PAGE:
A security firm and the US government are advising the public to immediately stop using a popular GPS tracking device or at least minimize exposure to it, citing multiple vulnerabilities that allow hackers to remotely disable cars while they’re moving, location history tracking, disable alarms and cut off fuel.
An assessment by security firm BitSight found six vulnerabilities in the Micodus MV720, a GPS tracker that sells for about $20 and is widely available. The researchers who performed the assessment believe that the same critical vulnerabilities are present in other models of Micodus trackers. The China-based manufacturer says 1.5 million of its tracking devices are deployed in 420,000 customers. BitSight found the device is in use in 169 countries, with customers including governments, militaries, law enforcement agencies, and aerospace, shipping and manufacturing companies.
BitSight found six “serious” vulnerabilities in the device that allow multiple possible attacks. One drawback is the use of unencrypted HTTP communications, which allows remote hackers to perform man-in-the-middle attacks that intercept or modify requests sent between the mobile application and the supporting servers. Other vulnerabilities include a flawed authentication mechanism in the mobile app that could allow attackers to access the trackers’ hard-coded lock key and the ability to use a custom IP address that allows hackers to monitor and control all communications to and from device.
The security firm said it first contacted Micodus in September to notify company officials of the vulnerabilities. BitSight and CISA finally released the findings on Tuesday after months of trying to privately contact the manufacturer. At the time of writing, all vulnerabilities remain unpatched and unpatched.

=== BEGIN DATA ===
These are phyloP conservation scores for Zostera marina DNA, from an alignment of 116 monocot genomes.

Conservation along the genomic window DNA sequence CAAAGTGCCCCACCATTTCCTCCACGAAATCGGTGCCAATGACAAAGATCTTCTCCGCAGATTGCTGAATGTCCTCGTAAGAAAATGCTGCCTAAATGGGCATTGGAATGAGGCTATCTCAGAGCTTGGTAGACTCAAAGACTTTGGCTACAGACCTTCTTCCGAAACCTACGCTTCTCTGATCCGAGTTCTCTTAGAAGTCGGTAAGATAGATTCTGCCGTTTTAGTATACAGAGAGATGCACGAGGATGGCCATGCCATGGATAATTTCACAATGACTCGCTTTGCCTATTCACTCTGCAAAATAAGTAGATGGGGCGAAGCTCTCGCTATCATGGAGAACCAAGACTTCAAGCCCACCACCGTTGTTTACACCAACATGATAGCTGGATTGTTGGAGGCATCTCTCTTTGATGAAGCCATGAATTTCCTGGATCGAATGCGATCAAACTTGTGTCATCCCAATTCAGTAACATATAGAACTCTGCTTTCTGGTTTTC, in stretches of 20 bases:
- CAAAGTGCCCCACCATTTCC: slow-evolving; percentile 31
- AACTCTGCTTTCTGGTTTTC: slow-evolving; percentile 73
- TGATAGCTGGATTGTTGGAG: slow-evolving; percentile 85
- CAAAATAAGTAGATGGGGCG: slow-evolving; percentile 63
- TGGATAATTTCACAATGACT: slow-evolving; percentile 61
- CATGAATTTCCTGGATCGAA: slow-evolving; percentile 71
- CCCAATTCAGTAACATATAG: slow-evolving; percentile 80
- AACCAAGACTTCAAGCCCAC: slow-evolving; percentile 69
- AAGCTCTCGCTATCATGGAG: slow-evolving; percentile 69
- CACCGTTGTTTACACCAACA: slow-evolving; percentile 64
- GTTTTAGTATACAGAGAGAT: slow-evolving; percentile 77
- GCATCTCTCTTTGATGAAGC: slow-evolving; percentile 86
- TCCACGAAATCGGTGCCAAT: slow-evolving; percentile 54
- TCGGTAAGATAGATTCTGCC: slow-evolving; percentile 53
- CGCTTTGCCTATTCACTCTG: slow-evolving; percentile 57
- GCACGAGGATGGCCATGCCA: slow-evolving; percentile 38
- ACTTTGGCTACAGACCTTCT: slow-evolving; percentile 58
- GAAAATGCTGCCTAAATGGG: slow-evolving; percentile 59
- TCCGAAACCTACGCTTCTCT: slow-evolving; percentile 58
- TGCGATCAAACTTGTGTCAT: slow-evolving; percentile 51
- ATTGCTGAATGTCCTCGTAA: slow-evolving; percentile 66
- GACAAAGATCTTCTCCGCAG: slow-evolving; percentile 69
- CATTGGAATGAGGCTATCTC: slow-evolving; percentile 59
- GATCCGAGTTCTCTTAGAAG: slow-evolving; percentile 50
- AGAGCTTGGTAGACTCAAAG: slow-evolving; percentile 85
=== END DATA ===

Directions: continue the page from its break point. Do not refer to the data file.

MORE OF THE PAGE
“BitSight recommends that individuals and organizations currently using MiCODUS MV720 GPS tracking devices disable those devices until a fix is available,” researchers wrote. “Organizations using a MiCODUS GPS tracker, regardless of model, should be alerted to system architecture insecurities that could put any device at risk.”
The US Cybersecurity and Infrastructure Security Administration also warns of the risks posed by critical security flaws.
“Successful exploitation of these vulnerabilities could allow an attacker to take control of any MV720 GPS tracker, providing access to location, routes, fuel stop commands, and disabling various features (eg alarms),” agency officials wrote.
The vulnerabilities include one tracked as CVE-2022-2107, a hardcoded password that carries a severity rating of 9.8 out of a possible 10. Micodus trackers use it as a master password. Hackers who obtain this password can use it to log into the web server, impersonate a legitimate user, and send commands to the tracker via SMS messages that appear to come from the GPS user’s mobile number. With this control, hackers can:
• Get full control over any GPS tracker
• Access real-time location information, routes, geofencing and location tracking
• Stop the fuel for the vehicles
• Disable alarms and other features
A separate vulnerability, CVE-2022-2141, results in a broken authentication condition in the protocol that the Micodus server and the GPS tracker use to communicate. Other vulnerabilities include a hard-coded password used by the Micodus server, a reflected cross-site scripting error in the web server, and an insecure direct reference to an object in the web server. Other trace designations include CVE-2022-2199, CVE-2022-34150, CVE-2022-33944.
“Exploitation of these vulnerabilities can have catastrophic and even life-threatening consequences,” the BitSight researchers wrote. “For example, an attacker could use some of the vulnerabilities to defuel an entire fleet of commercial or emergency vehicles. Or an attacker could use GPS information to monitor and suddenly stop vehicles on dangerous highways. Attackers may choose to secretly track individuals or demand ransom payments to restore disabled vehicles to working condition. There are many possible scenarios that could result in loss of life, property damage, invasion of privacy, and threat to national security.
Attempts to reach Micodus for comment were unsuccessful.
BitSight warnings are important. Anyone using one of these devices should turn it off immediately if possible and consult with a trained security professional before using it again.